And then he assigns you to his sacred fire, that you may become sacred bread for God's sacred feast.

All these things shall love do unto you that you may know the secrets of your heart, and in that knowledge become a fragment of Life's heart.

But if in your fear you would seek only love's peace and love's pleasure,
Then it is better for you that you cover your nakedness and pass out of love's threshing-floor,
Into the seasonless world where you shall laugh, but not all of your laughter, and weep, but not all of your tears.
Love gives naught but itself and takes naught but from itself.
Love possesses not nor would it be possessed;
For love is sufficient unto love.

When you love you should not say, "God is in my heart," but rather, "I am in the heart of God."
And think not you can direct the course of love, for love, if it finds you worthy, directs your course.

Love has no other desire but to fulfill itself.
But if you love and must needs have desires, let these be your desires:
To melt and be like a running brook that sings its melody to the night.
To know the pain of too much tenderness.
To be wounded by your own understanding of love;
And to bleed willingly and joyfully.
To wake at dawn with a winged heart and give thanks for another day of loving;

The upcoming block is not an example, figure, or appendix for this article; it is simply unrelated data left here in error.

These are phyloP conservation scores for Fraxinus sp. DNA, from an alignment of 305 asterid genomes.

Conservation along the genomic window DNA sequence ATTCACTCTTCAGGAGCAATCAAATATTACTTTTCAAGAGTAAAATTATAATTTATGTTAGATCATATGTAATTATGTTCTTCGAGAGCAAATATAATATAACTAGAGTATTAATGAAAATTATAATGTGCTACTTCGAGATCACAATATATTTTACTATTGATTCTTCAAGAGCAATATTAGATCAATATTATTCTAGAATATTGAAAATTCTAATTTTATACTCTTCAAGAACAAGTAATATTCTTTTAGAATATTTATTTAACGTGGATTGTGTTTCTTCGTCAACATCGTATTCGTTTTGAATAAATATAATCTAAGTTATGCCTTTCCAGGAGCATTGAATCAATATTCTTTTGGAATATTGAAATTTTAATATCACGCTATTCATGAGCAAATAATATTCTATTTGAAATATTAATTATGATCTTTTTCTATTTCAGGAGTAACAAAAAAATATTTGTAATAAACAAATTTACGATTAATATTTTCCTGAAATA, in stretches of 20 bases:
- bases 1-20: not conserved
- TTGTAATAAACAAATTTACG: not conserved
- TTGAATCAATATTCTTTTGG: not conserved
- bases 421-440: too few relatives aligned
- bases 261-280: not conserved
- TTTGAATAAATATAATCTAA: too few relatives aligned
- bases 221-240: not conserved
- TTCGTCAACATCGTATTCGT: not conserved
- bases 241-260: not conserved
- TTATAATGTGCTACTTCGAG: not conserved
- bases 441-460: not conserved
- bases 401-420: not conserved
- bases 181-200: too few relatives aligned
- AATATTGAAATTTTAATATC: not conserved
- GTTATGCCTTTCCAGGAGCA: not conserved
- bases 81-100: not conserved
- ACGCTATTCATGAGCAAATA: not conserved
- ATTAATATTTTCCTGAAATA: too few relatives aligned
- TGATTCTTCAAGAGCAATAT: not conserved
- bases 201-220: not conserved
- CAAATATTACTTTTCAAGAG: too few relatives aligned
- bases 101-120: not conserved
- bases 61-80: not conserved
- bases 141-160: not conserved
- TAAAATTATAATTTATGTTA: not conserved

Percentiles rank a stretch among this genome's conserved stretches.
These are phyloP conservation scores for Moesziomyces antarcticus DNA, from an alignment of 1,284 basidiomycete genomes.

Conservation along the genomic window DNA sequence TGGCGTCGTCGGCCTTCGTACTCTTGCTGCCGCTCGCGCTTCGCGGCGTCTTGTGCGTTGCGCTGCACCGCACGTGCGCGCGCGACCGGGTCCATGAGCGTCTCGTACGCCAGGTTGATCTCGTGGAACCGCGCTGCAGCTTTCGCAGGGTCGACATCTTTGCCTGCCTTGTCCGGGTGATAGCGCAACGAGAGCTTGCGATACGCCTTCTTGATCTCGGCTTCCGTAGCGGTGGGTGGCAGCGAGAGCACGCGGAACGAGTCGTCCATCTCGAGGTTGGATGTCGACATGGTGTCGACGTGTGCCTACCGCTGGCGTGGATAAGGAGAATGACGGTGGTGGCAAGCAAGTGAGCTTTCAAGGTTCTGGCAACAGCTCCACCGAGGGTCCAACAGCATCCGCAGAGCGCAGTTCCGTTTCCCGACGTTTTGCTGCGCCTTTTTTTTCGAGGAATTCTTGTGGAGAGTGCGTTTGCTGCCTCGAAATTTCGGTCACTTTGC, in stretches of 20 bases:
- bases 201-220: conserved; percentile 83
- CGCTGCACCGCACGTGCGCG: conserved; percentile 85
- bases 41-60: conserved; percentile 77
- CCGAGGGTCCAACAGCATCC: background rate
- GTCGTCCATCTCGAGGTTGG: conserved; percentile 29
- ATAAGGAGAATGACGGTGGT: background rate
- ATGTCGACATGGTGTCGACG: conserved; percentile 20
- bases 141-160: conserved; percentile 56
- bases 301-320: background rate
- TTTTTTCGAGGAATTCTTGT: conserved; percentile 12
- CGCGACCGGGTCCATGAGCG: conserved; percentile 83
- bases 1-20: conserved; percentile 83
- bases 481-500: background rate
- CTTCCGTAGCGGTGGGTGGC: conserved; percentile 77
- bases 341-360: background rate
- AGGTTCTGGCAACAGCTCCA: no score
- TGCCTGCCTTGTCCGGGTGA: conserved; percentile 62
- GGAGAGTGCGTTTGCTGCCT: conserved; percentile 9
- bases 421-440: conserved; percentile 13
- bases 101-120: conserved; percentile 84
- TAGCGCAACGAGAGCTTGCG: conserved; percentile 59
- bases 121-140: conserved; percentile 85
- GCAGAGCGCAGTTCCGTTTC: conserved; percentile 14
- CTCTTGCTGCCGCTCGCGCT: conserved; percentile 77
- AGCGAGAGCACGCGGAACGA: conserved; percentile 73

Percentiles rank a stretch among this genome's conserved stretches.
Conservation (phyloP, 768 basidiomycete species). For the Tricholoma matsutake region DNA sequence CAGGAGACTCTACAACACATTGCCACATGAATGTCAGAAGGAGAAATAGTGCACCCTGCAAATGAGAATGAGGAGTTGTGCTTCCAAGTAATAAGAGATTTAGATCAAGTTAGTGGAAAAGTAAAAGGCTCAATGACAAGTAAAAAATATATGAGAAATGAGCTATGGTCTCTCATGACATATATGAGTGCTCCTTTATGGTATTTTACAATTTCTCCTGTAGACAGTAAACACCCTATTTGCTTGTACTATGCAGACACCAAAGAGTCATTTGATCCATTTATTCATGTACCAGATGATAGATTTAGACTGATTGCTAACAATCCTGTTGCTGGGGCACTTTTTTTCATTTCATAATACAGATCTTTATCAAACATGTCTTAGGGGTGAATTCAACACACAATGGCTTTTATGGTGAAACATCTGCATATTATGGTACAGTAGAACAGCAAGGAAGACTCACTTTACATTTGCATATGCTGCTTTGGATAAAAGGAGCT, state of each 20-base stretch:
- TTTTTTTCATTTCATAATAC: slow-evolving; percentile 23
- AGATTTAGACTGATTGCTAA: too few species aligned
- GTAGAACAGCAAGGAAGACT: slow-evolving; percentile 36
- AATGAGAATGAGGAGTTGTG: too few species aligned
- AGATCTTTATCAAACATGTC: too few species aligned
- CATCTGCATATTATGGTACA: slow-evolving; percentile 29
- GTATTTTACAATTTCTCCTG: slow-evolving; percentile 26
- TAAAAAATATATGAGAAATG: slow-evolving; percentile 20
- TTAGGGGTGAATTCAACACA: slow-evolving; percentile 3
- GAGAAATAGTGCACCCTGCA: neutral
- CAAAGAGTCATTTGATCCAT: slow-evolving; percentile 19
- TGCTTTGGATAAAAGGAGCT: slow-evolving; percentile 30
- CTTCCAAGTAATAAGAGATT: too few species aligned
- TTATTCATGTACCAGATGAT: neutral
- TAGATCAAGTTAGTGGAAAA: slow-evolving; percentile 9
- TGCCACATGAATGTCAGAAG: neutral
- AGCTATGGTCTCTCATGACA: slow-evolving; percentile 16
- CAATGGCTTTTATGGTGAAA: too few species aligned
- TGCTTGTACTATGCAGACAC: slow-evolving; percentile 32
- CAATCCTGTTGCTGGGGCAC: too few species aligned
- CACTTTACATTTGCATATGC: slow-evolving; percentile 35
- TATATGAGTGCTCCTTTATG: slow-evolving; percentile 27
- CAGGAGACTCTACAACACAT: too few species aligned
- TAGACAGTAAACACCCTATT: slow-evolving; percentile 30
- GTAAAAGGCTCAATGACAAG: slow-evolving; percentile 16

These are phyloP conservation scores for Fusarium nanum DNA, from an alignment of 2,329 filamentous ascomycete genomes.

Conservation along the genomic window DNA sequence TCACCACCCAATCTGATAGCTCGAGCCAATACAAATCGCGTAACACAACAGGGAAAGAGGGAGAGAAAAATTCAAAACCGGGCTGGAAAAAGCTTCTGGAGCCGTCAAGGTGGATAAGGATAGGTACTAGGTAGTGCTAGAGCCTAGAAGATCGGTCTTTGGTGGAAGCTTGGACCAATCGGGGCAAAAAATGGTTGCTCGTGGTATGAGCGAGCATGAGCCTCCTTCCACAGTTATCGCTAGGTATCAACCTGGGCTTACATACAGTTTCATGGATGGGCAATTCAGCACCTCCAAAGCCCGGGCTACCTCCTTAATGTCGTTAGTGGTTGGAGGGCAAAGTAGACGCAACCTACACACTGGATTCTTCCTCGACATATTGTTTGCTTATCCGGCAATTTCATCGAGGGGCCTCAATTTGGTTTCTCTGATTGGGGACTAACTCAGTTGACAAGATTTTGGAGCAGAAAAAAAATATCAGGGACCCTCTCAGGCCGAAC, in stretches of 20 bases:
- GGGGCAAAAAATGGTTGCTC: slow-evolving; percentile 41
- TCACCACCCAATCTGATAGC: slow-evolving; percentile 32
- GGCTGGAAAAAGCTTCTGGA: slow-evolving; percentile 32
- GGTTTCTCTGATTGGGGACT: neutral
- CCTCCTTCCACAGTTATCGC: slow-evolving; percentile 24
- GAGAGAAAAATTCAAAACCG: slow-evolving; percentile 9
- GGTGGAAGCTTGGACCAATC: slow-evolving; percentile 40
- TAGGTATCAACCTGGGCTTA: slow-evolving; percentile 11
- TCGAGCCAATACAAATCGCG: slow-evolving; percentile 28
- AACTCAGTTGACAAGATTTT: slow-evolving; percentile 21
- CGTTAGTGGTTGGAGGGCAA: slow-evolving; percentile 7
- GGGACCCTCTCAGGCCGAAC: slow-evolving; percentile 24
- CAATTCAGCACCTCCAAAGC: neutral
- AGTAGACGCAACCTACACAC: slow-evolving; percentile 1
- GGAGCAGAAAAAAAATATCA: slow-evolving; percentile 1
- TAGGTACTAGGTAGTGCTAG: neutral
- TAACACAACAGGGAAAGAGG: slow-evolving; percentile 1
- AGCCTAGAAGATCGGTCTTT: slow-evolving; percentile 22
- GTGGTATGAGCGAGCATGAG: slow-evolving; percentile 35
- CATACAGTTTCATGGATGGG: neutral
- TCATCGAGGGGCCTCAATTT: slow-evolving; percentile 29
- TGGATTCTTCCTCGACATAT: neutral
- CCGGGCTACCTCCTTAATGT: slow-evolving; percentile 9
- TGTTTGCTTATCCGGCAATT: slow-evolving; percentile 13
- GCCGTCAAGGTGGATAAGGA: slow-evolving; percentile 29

To rest at the noon hour and meditate love's ecstasy;
To return home at eventide with gratitude;
And then to sleep with a prayer for the beloved in your heart and a song of praise upon your lips.

On Children

Your children are not your children.

They are the sons and daughters of Life's longing for itself.

They come through you but not from you,

And though they are with you yet they belong not to you.

You may give them your love but not your thoughts,

For they have their own thoughts.

You may house their bodies but not their souls,

For their souls dwell in the house of tomorrow,

which you cannot visit, not even in your dreams.

You may strive to be like them,

but seek not to make them like you.

For life goes not backward nor tarries with yesterday.

You are the bows from which your children

as living arrows are sent forth.

The archer sees the mark upon the path of the infinite,

and He bends you with His might

that His arrows may go swift and far.

Let your bending in the archer's hand be for gladness;

For even as He loves the arrow that flies,

so He loves also the bow that is stable.

On Marriage

You were born together, and together you shall be forevermore.

You shall be together when the white wings of death scatter your days.

Ay, you shall be together even in the silent memory of God.

But let there be spaces in your togetherness,

And let the winds of the heavens dance between you.

Love one another, but make not a bond of love:

Let it rather be a moving sea between the shores of your souls.

Fill each other’s cup but drink not from one cup.

Give one another of your bread but eat not from the same loaf

Sing and dance together and be joyous, but let each one of you be alone,

Even as the strings of a lute are alone though they quiver with the same music.

Give your hearts, but not into each other’s keeping.

For only the hand of Life can contain your hearts.

And stand together yet not too near together:

For the pillars of the temple stand apart,

And the oak tree and the cypress grow not in each other’s shadow.